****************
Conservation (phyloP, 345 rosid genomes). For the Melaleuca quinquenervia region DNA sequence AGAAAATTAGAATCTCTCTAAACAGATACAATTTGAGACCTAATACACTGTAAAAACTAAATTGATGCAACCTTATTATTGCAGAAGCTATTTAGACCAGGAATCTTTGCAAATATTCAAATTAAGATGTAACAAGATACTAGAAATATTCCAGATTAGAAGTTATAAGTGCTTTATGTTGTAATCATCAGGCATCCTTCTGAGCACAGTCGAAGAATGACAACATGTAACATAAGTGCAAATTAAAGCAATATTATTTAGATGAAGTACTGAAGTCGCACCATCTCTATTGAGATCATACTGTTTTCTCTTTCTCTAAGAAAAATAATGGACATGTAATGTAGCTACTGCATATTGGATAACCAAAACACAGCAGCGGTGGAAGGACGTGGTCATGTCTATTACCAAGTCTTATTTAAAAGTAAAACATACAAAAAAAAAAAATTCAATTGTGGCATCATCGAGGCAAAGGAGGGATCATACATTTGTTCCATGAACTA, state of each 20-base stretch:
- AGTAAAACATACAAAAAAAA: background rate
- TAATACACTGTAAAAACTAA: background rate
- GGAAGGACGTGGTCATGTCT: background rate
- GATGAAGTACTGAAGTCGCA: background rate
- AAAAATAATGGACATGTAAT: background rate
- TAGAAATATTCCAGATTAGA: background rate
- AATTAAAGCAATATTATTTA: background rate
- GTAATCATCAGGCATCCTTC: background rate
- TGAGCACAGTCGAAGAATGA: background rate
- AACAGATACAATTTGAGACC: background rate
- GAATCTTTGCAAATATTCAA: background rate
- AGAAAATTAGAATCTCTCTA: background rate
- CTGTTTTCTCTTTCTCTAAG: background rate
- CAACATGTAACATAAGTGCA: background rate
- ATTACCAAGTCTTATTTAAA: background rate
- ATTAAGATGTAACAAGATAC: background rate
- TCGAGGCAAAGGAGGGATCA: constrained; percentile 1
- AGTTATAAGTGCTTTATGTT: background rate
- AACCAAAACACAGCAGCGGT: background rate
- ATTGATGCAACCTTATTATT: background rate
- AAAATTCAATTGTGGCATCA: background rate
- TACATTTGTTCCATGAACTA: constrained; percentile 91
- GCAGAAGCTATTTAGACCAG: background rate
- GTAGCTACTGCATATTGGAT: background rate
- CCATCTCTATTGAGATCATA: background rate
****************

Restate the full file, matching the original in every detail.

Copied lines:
Conservation (phyloP, 345 rosid genomes). For the Melaleuca quinquenervia region DNA sequence AGAAAATTAGAATCTCTCTAAACAGATACAATTTGAGACCTAATACACTGTAAAAACTAAATTGATGCAACCTTATTATTGCAGAAGCTATTTAGACCAGGAATCTTTGCAAATATTCAAATTAAGATGTAACAAGATACTAGAAATATTCCAGATTAGAAGTTATAAGTGCTTTATGTTGTAATCATCAGGCATCCTTCTGAGCACAGTCGAAGAATGACAACATGTAACATAAGTGCAAATTAAAGCAATATTATTTAGATGAAGTACTGAAGTCGCACCATCTCTATTGAGATCATACTGTTTTCTCTTTCTCTAAGAAAAATAATGGACATGTAATGTAGCTACTGCATATTGGATAACCAAAACACAGCAGCGGTGGAAGGACGTGGTCATGTCTATTACCAAGTCTTATTTAAAAGTAAAACATACAAAAAAAAAAAATTCAATTGTGGCATCATCGAGGCAAAGGAGGGATCATACATTTGTTCCATGAACTA, state of each 20-base stretch:
- AGTAAAACATACAAAAAAAA: background rate
- TAATACACTGTAAAAACTAA: background rate
- GGAAGGACGTGGTCATGTCT: background rate
- GATGAAGTACTGAAGTCGCA: background rate
- AAAAATAATGGACATGTAAT: background rate
- TAGAAATATTCCAGATTAGA: background rate
- AATTAAAGCAATATTATTTA: background rate
- GTAATCATCAGGCATCCTTC: background rate
- TGAGCACAGTCGAAGAATGA: background rate
- AACAGATACAATTTGAGACC: background rate
- GAATCTTTGCAAATATTCAA: background rate
- AGAAAATTAGAATCTCTCTA: background rate
- CTGTTTTCTCTTTCTCTAAG: background rate
- CAACATGTAACATAAGTGCA: background rate
- ATTACCAAGTCTTATTTAAA: background rate
- ATTAAGATGTAACAAGATAC: background rate
- TCGAGGCAAAGGAGGGATCA: constrained; percentile 1
- AGTTATAAGTGCTTTATGTT: background rate
- AACCAAAACACAGCAGCGGT: background rate
- ATTGATGCAACCTTATTATT: background rate
- AAAATTCAATTGTGGCATCA: background rate
- TACATTTGTTCCATGAACTA: constrained; percentile 91
- GCAGAAGCTATTTAGACCAG: background rate
- GTAGCTACTGCATATTGGAT: background rate
- CCATCTCTATTGAGATCATA: background rate